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  • Dr. Sandra Chiu

Why contact lens wearers should wear sunglasses?

If you’ve ever been caught outside on a sunny day without your shades, then you know how uncomfortable it can be to squint against the light. Even at this time of year, the light bouncing off the snow can cause debilitating glare too. A high-quality pair of sunglasses is a good idea for everyone - but even more so if you’re a contact lens wearer.

Here are the reasons why contacts and sunglasses make the perfect pairing:

1. UV Protection.

One of the biggest health benefits of wearing sunglasses is protection from the sun’s rays. Repeated exposure can age the structures of the eye, leading to corneal damage, cataracts, macular degeneration and more. But people who wear contact lenses expose their eyes to even more UV rays than those who wear glasses, so sun protection is especially important for them.

Buying tip: When choosing a pair of sunglasses, make sure that they are labeled as providing 100% protection from all UV light.

2. Decrease in dry eye symptoms.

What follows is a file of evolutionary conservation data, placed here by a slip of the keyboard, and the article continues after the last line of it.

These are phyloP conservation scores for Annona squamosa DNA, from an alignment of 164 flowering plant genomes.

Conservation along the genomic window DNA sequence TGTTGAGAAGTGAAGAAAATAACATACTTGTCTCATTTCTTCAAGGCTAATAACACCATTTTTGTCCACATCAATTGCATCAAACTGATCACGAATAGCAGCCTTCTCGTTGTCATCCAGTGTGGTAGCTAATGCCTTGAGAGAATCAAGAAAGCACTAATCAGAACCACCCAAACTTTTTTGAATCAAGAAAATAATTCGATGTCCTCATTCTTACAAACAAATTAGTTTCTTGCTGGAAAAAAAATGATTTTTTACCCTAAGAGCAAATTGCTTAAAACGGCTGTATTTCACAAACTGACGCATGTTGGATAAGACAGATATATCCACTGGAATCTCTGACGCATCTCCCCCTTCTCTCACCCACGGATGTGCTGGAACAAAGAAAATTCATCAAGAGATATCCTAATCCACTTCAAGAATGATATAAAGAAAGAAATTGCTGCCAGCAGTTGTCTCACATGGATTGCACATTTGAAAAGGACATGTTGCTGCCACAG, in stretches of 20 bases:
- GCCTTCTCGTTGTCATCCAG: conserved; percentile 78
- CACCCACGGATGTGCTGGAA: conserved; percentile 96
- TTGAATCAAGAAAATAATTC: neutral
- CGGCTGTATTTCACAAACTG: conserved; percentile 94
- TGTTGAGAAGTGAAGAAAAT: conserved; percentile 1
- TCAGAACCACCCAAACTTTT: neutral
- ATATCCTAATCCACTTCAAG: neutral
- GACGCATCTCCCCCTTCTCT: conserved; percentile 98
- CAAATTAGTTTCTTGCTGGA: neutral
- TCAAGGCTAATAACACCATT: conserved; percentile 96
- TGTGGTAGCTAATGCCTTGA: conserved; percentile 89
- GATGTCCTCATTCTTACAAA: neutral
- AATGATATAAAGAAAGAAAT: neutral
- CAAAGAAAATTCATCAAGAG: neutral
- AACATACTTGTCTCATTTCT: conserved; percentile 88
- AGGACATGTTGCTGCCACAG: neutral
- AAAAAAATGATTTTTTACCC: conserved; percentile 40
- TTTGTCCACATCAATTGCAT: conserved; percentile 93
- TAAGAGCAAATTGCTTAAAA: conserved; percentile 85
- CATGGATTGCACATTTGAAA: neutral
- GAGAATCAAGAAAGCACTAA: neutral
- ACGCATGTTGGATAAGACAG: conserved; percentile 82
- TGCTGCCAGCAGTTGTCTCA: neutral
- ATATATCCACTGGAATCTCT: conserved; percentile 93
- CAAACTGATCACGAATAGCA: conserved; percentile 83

The itchiness and discomfort of dry eyes are one of the main reasons that people stop wearing contacts. This often happens because the eye is exposed to drying winds outdoors. Sunglasses can help block this airflow, resulting in a more comfortable wearing experience.

Buying tip: Choose sunglasses with larger lenses to block as much wind (and UV) as possible. Consider oversized or wraparound sunglasses.

3. Injury protection.

If you’re active in sports or work in an unpredictable outdoor setting, your contacts won’t physically protect your eyes against flying objects or debris like glasses would. A good, sturdy pair of sunglasses can often provide enough of a shield to prevent eye injury.

Buying tip: Look for a pair of sunglasses with polycarbonate lenses, which are less likely to shatter if hit by something.

4. Clearer vision.

People who wear contact lenses often find that they are more sensitive to glare from sunlight than those who wear eyeglasses - even on cloudy days. Throwing on a pair of shades can help alleviate much of this discomfort.

Buying tip: The colour of sunglasses lenses doesn’t have an impact on the level of UV protection, but brown or rose-coloured lenses can provide more contrast than other colours. Darker lenses don’t necessarily provide more UV protection either.

Carey Optical offers a 25 percent discount on non-prescription sunglasses for contact lens wearers! Come in to our optical shop today to see the high-quality pairs we’ve got in stock.

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